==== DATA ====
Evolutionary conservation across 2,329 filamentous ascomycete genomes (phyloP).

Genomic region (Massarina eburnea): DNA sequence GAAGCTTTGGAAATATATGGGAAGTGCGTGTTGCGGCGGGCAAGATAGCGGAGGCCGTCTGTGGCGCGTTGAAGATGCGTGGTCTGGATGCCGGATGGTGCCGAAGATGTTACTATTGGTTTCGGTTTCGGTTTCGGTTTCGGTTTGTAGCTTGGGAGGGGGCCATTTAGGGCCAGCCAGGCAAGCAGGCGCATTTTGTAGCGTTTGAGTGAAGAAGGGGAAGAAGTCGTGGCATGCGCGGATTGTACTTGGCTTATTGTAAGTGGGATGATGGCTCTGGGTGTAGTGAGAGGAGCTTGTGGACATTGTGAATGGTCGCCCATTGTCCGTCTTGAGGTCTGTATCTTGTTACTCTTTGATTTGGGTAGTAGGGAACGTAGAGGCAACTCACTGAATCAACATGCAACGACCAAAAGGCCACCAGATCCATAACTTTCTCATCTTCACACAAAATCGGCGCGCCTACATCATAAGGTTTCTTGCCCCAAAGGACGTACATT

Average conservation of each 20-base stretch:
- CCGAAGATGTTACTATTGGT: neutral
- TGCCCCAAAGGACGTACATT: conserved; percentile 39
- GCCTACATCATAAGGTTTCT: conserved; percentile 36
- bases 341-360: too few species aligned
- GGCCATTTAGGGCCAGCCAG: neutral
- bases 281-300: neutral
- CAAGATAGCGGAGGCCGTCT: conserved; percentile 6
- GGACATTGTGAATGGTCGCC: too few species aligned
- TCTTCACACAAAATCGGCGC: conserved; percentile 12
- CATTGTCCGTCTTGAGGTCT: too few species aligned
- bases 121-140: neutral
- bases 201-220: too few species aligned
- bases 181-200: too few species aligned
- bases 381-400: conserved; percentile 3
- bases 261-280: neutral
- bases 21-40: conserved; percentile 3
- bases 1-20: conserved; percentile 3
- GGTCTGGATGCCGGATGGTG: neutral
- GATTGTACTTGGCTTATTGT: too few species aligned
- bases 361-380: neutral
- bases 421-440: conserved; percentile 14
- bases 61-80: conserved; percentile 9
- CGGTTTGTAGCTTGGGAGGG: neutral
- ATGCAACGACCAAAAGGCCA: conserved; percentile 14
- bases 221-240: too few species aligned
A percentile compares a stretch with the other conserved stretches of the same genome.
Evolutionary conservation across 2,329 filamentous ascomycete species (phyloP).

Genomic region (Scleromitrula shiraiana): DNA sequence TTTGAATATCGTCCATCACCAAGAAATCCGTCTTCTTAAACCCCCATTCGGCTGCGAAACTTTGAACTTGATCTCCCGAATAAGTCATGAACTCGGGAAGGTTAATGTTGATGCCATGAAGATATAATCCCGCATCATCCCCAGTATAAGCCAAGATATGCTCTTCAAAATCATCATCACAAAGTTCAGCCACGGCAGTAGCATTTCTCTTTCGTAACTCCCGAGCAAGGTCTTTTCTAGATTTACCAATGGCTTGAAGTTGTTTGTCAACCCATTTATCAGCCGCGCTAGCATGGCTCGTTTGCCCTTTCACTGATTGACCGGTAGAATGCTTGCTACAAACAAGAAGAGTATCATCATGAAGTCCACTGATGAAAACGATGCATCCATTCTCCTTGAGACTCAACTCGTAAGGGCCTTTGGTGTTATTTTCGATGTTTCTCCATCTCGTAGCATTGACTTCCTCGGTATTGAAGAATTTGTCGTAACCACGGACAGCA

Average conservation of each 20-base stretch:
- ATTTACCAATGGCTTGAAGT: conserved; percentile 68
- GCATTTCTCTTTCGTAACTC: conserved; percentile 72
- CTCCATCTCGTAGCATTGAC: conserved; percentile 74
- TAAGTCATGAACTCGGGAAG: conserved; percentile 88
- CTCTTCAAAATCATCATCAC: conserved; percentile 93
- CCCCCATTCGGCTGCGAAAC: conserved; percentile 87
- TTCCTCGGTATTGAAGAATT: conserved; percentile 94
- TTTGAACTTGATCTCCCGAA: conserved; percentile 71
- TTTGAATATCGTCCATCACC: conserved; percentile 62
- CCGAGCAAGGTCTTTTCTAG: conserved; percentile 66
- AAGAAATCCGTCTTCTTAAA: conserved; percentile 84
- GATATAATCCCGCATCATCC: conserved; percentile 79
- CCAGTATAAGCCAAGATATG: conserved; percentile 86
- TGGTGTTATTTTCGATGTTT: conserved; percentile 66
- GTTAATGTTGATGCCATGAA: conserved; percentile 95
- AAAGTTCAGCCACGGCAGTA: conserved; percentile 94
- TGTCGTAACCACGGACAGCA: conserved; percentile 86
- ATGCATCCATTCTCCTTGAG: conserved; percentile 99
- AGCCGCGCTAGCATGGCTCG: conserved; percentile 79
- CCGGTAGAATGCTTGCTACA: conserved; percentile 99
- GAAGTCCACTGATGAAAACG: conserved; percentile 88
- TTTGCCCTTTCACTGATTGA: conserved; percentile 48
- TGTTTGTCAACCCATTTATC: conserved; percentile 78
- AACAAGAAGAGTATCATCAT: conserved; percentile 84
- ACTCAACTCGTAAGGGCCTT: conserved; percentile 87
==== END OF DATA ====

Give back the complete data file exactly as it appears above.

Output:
Evolutionary conservation across 2,329 filamentous ascomycete genomes (phyloP).

Genomic region (Massarina eburnea): DNA sequence GAAGCTTTGGAAATATATGGGAAGTGCGTGTTGCGGCGGGCAAGATAGCGGAGGCCGTCTGTGGCGCGTTGAAGATGCGTGGTCTGGATGCCGGATGGTGCCGAAGATGTTACTATTGGTTTCGGTTTCGGTTTCGGTTTCGGTTTGTAGCTTGGGAGGGGGCCATTTAGGGCCAGCCAGGCAAGCAGGCGCATTTTGTAGCGTTTGAGTGAAGAAGGGGAAGAAGTCGTGGCATGCGCGGATTGTACTTGGCTTATTGTAAGTGGGATGATGGCTCTGGGTGTAGTGAGAGGAGCTTGTGGACATTGTGAATGGTCGCCCATTGTCCGTCTTGAGGTCTGTATCTTGTTACTCTTTGATTTGGGTAGTAGGGAACGTAGAGGCAACTCACTGAATCAACATGCAACGACCAAAAGGCCACCAGATCCATAACTTTCTCATCTTCACACAAAATCGGCGCGCCTACATCATAAGGTTTCTTGCCCCAAAGGACGTACATT

Average conservation of each 20-base stretch:
- CCGAAGATGTTACTATTGGT: neutral
- TGCCCCAAAGGACGTACATT: conserved; percentile 39
- GCCTACATCATAAGGTTTCT: conserved; percentile 36
- bases 341-360: too few species aligned
- GGCCATTTAGGGCCAGCCAG: neutral
- bases 281-300: neutral
- CAAGATAGCGGAGGCCGTCT: conserved; percentile 6
- GGACATTGTGAATGGTCGCC: too few species aligned
- TCTTCACACAAAATCGGCGC: conserved; percentile 12
- CATTGTCCGTCTTGAGGTCT: too few species aligned
- bases 121-140: neutral
- bases 201-220: too few species aligned
- bases 181-200: too few species aligned
- bases 381-400: conserved; percentile 3
- bases 261-280: neutral
- bases 21-40: conserved; percentile 3
- bases 1-20: conserved; percentile 3
- GGTCTGGATGCCGGATGGTG: neutral
- GATTGTACTTGGCTTATTGT: too few species aligned
- bases 361-380: neutral
- bases 421-440: conserved; percentile 14
- bases 61-80: conserved; percentile 9
- CGGTTTGTAGCTTGGGAGGG: neutral
- ATGCAACGACCAAAAGGCCA: conserved; percentile 14
- bases 221-240: too few species aligned
A percentile compares a stretch with the other conserved stretches of the same genome.
Evolutionary conservation across 2,329 filamentous ascomycete species (phyloP).

Genomic region (Scleromitrula shiraiana): DNA sequence TTTGAATATCGTCCATCACCAAGAAATCCGTCTTCTTAAACCCCCATTCGGCTGCGAAACTTTGAACTTGATCTCCCGAATAAGTCATGAACTCGGGAAGGTTAATGTTGATGCCATGAAGATATAATCCCGCATCATCCCCAGTATAAGCCAAGATATGCTCTTCAAAATCATCATCACAAAGTTCAGCCACGGCAGTAGCATTTCTCTTTCGTAACTCCCGAGCAAGGTCTTTTCTAGATTTACCAATGGCTTGAAGTTGTTTGTCAACCCATTTATCAGCCGCGCTAGCATGGCTCGTTTGCCCTTTCACTGATTGACCGGTAGAATGCTTGCTACAAACAAGAAGAGTATCATCATGAAGTCCACTGATGAAAACGATGCATCCATTCTCCTTGAGACTCAACTCGTAAGGGCCTTTGGTGTTATTTTCGATGTTTCTCCATCTCGTAGCATTGACTTCCTCGGTATTGAAGAATTTGTCGTAACCACGGACAGCA

Average conservation of each 20-base stretch:
- ATTTACCAATGGCTTGAAGT: conserved; percentile 68
- GCATTTCTCTTTCGTAACTC: conserved; percentile 72
- CTCCATCTCGTAGCATTGAC: conserved; percentile 74
- TAAGTCATGAACTCGGGAAG: conserved; percentile 88
- CTCTTCAAAATCATCATCAC: conserved; percentile 93
- CCCCCATTCGGCTGCGAAAC: conserved; percentile 87
- TTCCTCGGTATTGAAGAATT: conserved; percentile 94
- TTTGAACTTGATCTCCCGAA: conserved; percentile 71
- TTTGAATATCGTCCATCACC: conserved; percentile 62
- CCGAGCAAGGTCTTTTCTAG: conserved; percentile 66
- AAGAAATCCGTCTTCTTAAA: conserved; percentile 84
- GATATAATCCCGCATCATCC: conserved; percentile 79
- CCAGTATAAGCCAAGATATG: conserved; percentile 86
- TGGTGTTATTTTCGATGTTT: conserved; percentile 66
- GTTAATGTTGATGCCATGAA: conserved; percentile 95
- AAAGTTCAGCCACGGCAGTA: conserved; percentile 94
- TGTCGTAACCACGGACAGCA: conserved; percentile 86
- ATGCATCCATTCTCCTTGAG: conserved; percentile 99
- AGCCGCGCTAGCATGGCTCG: conserved; percentile 79
- CCGGTAGAATGCTTGCTACA: conserved; percentile 99
- GAAGTCCACTGATGAAAACG: conserved; percentile 88
- TTTGCCCTTTCACTGATTGA: conserved; percentile 48
- TGTTTGTCAACCCATTTATC: conserved; percentile 78
- AACAAGAAGAGTATCATCAT: conserved; percentile 84
- ACTCAACTCGTAAGGGCCTT: conserved; percentile 87